Paul Jennings was born into slavery on the plantation of James and Dolley Madison in Virginia, later becoming part of the Madison household staff at the White House. Once finally emancipated by Senator Daniel Webster later in life, he would give an aged and impoverished Dolley Madison, his former owner, money from his own pocket, write the first White House memoir, and see his sons fight with the Union Army in the Civil War. He died a free man in northwest Washington at 75. Based on correspondence, legal documents, and journal entries rarely seen before, this amazing portrait of the times reveals the mores and attitudes toward slavery of the nineteenth century, and sheds new light on famous characters such as James Madison, who believed the white and black populations could not coexist as equals; French General Lafayette who was appalled by this idea; Dolley Madison, who ruthlessly sold Paul after her husband's death; and many other since forgotten slaves, abolitionists, and civil right activists.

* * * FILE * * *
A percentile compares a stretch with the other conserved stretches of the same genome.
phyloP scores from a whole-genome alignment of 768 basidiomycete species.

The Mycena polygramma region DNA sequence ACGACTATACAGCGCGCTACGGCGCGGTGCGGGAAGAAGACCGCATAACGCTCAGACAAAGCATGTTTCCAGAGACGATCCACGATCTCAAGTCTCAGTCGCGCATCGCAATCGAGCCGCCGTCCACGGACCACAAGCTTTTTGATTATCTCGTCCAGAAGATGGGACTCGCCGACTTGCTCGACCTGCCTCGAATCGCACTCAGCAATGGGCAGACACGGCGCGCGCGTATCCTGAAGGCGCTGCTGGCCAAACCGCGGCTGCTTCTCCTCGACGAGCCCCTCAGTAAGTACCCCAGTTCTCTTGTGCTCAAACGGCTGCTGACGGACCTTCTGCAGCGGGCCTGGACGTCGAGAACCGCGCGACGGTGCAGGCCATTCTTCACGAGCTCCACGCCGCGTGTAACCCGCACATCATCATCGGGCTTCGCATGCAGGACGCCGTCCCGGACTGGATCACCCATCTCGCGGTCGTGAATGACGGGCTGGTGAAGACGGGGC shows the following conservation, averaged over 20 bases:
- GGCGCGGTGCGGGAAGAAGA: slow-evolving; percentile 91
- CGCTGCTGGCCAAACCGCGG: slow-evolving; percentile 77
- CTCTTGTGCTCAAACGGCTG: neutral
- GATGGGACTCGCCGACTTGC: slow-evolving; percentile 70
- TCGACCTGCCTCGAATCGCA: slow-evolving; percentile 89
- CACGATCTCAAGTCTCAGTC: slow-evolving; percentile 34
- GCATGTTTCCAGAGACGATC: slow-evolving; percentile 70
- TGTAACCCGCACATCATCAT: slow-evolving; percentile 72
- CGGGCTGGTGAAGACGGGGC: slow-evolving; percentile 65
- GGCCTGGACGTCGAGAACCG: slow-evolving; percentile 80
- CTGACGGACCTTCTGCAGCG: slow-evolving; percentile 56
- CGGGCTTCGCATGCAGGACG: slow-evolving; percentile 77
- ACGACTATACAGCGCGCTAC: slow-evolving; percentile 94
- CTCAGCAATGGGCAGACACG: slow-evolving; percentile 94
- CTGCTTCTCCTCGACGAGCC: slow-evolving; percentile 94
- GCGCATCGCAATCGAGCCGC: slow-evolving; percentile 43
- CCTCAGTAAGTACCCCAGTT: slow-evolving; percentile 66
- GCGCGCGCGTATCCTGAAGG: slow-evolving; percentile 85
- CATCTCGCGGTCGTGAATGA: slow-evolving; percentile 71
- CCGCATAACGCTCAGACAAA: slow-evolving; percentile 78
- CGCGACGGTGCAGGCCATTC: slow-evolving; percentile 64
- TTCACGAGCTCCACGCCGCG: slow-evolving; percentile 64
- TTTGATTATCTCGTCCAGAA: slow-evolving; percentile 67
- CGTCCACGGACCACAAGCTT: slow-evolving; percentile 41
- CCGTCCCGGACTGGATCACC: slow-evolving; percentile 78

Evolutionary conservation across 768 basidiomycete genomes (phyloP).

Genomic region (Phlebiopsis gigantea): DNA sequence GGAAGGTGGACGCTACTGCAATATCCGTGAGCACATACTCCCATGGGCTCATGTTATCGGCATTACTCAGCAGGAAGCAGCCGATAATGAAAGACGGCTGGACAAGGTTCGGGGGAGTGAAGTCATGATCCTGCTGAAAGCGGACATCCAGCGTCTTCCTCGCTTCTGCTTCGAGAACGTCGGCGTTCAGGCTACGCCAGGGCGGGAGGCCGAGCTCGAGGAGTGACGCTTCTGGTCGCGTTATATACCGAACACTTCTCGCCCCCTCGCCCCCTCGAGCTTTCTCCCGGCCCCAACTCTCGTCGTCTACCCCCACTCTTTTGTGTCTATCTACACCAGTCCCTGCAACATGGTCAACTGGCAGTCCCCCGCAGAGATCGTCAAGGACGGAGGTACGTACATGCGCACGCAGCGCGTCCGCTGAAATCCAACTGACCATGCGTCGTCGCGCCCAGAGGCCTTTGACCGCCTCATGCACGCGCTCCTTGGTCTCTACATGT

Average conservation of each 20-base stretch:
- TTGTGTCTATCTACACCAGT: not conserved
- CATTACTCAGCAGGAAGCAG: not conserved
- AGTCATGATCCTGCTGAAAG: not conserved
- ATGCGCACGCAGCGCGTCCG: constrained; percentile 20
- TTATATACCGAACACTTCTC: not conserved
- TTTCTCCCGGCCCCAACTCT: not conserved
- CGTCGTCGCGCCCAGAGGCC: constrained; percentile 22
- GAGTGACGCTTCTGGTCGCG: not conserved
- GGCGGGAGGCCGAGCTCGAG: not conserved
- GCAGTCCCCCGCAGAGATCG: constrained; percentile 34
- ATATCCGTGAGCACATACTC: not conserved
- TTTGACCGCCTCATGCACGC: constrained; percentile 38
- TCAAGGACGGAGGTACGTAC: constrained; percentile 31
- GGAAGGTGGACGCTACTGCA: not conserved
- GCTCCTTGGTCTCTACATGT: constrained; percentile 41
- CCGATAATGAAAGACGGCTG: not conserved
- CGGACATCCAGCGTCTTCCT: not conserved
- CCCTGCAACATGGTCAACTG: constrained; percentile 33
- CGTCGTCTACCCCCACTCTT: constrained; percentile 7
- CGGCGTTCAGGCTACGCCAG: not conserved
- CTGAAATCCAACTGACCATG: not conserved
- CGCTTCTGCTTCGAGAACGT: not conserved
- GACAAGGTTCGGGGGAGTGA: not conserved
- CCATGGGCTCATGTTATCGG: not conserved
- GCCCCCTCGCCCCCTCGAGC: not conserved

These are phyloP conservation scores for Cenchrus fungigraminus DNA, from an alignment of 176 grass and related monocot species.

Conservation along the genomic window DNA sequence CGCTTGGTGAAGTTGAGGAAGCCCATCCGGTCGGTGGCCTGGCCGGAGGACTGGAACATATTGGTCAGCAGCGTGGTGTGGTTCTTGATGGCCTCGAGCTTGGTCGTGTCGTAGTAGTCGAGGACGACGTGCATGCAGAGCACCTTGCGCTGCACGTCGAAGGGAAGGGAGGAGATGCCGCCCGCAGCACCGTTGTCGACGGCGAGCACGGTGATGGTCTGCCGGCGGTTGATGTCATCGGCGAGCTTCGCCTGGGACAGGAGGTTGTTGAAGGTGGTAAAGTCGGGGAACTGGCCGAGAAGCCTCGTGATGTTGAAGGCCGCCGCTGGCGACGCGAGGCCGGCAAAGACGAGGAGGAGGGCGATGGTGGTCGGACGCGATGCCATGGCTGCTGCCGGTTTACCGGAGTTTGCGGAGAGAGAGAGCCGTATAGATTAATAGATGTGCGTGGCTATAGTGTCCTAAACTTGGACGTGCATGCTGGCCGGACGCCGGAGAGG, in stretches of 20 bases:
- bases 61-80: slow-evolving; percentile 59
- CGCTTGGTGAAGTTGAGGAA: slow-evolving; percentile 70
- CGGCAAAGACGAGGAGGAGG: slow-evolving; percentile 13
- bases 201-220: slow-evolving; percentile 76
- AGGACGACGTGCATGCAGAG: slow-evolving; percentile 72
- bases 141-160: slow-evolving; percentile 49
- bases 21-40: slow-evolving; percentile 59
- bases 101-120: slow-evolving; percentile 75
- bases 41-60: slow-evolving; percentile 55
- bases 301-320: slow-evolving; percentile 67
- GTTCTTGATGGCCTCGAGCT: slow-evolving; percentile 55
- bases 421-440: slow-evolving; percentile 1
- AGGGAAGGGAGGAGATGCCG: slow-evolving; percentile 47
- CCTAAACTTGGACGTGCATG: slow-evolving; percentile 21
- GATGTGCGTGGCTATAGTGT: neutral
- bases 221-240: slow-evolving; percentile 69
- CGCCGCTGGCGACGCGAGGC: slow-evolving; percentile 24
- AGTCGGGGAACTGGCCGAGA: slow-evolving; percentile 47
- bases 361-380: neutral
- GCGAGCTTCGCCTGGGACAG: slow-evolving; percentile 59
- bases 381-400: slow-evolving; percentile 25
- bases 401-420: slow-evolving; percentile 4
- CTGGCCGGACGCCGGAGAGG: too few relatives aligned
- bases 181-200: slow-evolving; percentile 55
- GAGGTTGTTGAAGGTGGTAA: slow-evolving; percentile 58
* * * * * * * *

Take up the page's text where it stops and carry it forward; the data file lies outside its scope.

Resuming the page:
The complex relationship between a president and his bondman abounds in ironies in this revealing study. Historian Taylor reconstructs the life of Jennings, a slave belonging to President James Madison who became his valet, barber and major-domo, bought his freedom from Madison's widow Dolly, and published admiring reminiscences of the couple. Taylor fleshes out slender sources into a convincing recreation of Jennings's relatively privileged but precarious existence, setting it against a vivid portrait of the deeply conflicted Madison, a theorist of liberty who lived off of slave labor and a master who prided himself on his paternalism yet broke his vow never to sell his "charges." At the heart of the story is the tension between the warm human relationship between Madison and Jennings and the remorseless inhumanity of slavery as an institution and ideology; in one tragicomic vignette, Madison declaims into a guest's ear trumpet about slaves' unfitness to live free among whites while his servants studiously pretend not to hear him. Taylor paints a fascinating portrait of slavery, hypocrisy, and one man's quiet struggle to overcome its injustices. Photos.